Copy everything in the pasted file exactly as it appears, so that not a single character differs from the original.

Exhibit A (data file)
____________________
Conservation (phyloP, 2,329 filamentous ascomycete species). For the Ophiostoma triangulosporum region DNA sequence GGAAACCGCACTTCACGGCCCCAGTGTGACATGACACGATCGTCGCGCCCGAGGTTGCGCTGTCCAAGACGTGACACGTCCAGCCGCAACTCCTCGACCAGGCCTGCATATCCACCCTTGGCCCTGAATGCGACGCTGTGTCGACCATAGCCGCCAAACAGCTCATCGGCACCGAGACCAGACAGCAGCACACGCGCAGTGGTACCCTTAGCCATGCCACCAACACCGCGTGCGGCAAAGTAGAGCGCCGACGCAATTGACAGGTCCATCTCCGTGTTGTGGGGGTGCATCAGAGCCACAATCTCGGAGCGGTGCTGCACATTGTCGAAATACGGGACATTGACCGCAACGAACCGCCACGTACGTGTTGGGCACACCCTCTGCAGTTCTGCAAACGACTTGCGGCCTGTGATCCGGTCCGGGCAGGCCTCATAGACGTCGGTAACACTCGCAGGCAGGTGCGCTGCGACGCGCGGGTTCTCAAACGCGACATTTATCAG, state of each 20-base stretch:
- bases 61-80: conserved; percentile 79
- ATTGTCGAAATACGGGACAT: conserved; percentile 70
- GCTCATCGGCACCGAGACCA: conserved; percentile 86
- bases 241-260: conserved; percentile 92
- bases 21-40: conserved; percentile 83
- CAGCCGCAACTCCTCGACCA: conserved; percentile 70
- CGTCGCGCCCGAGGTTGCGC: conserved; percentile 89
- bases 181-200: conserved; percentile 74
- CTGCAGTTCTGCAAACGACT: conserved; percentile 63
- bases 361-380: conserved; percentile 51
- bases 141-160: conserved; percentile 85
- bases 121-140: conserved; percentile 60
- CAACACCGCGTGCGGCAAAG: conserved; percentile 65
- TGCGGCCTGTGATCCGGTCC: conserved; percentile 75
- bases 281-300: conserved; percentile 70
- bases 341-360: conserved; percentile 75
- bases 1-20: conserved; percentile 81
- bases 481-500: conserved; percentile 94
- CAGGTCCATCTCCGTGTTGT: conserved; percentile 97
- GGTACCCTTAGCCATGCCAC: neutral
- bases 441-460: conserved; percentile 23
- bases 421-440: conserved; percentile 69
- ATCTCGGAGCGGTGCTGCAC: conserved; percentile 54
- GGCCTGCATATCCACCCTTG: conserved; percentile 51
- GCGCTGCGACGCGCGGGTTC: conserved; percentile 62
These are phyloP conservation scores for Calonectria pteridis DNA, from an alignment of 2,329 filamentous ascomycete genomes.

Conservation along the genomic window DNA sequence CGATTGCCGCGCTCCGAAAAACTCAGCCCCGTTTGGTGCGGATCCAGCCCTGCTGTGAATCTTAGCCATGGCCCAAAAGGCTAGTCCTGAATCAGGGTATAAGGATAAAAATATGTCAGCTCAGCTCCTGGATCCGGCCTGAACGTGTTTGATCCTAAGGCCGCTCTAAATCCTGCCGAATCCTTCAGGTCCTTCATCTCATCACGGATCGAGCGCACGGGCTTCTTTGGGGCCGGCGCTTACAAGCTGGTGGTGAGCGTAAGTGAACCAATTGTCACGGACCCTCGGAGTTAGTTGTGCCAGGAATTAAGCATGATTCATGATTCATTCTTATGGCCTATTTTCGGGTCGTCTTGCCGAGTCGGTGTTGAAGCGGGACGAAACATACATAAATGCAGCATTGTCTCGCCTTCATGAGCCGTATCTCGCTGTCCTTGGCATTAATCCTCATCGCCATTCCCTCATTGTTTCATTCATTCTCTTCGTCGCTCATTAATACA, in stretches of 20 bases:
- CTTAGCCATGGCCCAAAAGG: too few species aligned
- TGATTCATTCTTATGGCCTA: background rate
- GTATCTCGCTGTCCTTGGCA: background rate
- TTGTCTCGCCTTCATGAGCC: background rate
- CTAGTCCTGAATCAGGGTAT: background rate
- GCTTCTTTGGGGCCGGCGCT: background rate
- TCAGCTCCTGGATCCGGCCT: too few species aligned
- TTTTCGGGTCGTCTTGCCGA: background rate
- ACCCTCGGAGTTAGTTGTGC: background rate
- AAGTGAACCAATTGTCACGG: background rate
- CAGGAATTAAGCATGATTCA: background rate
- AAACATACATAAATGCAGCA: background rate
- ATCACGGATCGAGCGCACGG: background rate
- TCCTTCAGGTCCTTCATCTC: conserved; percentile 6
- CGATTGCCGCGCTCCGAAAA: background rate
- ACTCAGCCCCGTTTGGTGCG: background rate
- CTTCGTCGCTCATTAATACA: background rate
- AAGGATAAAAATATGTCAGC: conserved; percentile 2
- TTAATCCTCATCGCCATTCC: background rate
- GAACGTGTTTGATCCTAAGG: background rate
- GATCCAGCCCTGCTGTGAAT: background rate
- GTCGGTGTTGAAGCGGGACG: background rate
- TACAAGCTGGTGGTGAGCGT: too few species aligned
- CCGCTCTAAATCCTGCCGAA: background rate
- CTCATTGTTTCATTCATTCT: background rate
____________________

Conservation (phyloP, 2,329 filamentous ascomycete species). For the Ophiostoma triangulosporum region DNA sequence GGAAACCGCACTTCACGGCCCCAGTGTGACATGACACGATCGTCGCGCCCGAGGTTGCGCTGTCCAAGACGTGACACGTCCAGCCGCAACTCCTCGACCAGGCCTGCATATCCACCCTTGGCCCTGAATGCGACGCTGTGTCGACCATAGCCGCCAAACAGCTCATCGGCACCGAGACCAGACAGCAGCACACGCGCAGTGGTACCCTTAGCCATGCCACCAACACCGCGTGCGGCAAAGTAGAGCGCCGACGCAATTGACAGGTCCATCTCCGTGTTGTGGGGGTGCATCAGAGCCACAATCTCGGAGCGGTGCTGCACATTGTCGAAATACGGGACATTGACCGCAACGAACCGCCACGTACGTGTTGGGCACACCCTCTGCAGTTCTGCAAACGACTTGCGGCCTGTGATCCGGTCCGGGCAGGCCTCATAGACGTCGGTAACACTCGCAGGCAGGTGCGCTGCGACGCGCGGGTTCTCAAACGCGACATTTATCAG, state of each 20-base stretch:
- bases 61-80: conserved; percentile 79
- ATTGTCGAAATACGGGACAT: conserved; percentile 70
- GCTCATCGGCACCGAGACCA: conserved; percentile 86
- bases 241-260: conserved; percentile 92
- bases 21-40: conserved; percentile 83
- CAGCCGCAACTCCTCGACCA: conserved; percentile 70
- CGTCGCGCCCGAGGTTGCGC: conserved; percentile 89
- bases 181-200: conserved; percentile 74
- CTGCAGTTCTGCAAACGACT: conserved; percentile 63
- bases 361-380: conserved; percentile 51
- bases 141-160: conserved; percentile 85
- bases 121-140: conserved; percentile 60
- CAACACCGCGTGCGGCAAAG: conserved; percentile 65
- TGCGGCCTGTGATCCGGTCC: conserved; percentile 75
- bases 281-300: conserved; percentile 70
- bases 341-360: conserved; percentile 75
- bases 1-20: conserved; percentile 81
- bases 481-500: conserved; percentile 94
- CAGGTCCATCTCCGTGTTGT: conserved; percentile 97
- GGTACCCTTAGCCATGCCAC: neutral
- bases 441-460: conserved; percentile 23
- bases 421-440: conserved; percentile 69
- ATCTCGGAGCGGTGCTGCAC: conserved; percentile 54
- GGCCTGCATATCCACCCTTG: conserved; percentile 51
- GCGCTGCGACGCGCGGGTTC: conserved; percentile 62
These are phyloP conservation scores for Calonectria pteridis DNA, from an alignment of 2,329 filamentous ascomycete genomes.

Conservation along the genomic window DNA sequence CGATTGCCGCGCTCCGAAAAACTCAGCCCCGTTTGGTGCGGATCCAGCCCTGCTGTGAATCTTAGCCATGGCCCAAAAGGCTAGTCCTGAATCAGGGTATAAGGATAAAAATATGTCAGCTCAGCTCCTGGATCCGGCCTGAACGTGTTTGATCCTAAGGCCGCTCTAAATCCTGCCGAATCCTTCAGGTCCTTCATCTCATCACGGATCGAGCGCACGGGCTTCTTTGGGGCCGGCGCTTACAAGCTGGTGGTGAGCGTAAGTGAACCAATTGTCACGGACCCTCGGAGTTAGTTGTGCCAGGAATTAAGCATGATTCATGATTCATTCTTATGGCCTATTTTCGGGTCGTCTTGCCGAGTCGGTGTTGAAGCGGGACGAAACATACATAAATGCAGCATTGTCTCGCCTTCATGAGCCGTATCTCGCTGTCCTTGGCATTAATCCTCATCGCCATTCCCTCATTGTTTCATTCATTCTCTTCGTCGCTCATTAATACA, in stretches of 20 bases:
- CTTAGCCATGGCCCAAAAGG: too few species aligned
- TGATTCATTCTTATGGCCTA: background rate
- GTATCTCGCTGTCCTTGGCA: background rate
- TTGTCTCGCCTTCATGAGCC: background rate
- CTAGTCCTGAATCAGGGTAT: background rate
- GCTTCTTTGGGGCCGGCGCT: background rate
- TCAGCTCCTGGATCCGGCCT: too few species aligned
- TTTTCGGGTCGTCTTGCCGA: background rate
- ACCCTCGGAGTTAGTTGTGC: background rate
- AAGTGAACCAATTGTCACGG: background rate
- CAGGAATTAAGCATGATTCA: background rate
- AAACATACATAAATGCAGCA: background rate
- ATCACGGATCGAGCGCACGG: background rate
- TCCTTCAGGTCCTTCATCTC: conserved; percentile 6
- CGATTGCCGCGCTCCGAAAA: background rate
- ACTCAGCCCCGTTTGGTGCG: background rate
- CTTCGTCGCTCATTAATACA: background rate
- AAGGATAAAAATATGTCAGC: conserved; percentile 2
- TTAATCCTCATCGCCATTCC: background rate
- GAACGTGTTTGATCCTAAGG: background rate
- GATCCAGCCCTGCTGTGAAT: background rate
- GTCGGTGTTGAAGCGGGACG: background rate
- TACAAGCTGGTGGTGAGCGT: too few species aligned
- CCGCTCTAAATCCTGCCGAA: background rate
- CTCATTGTTTCATTCATTCT: background rate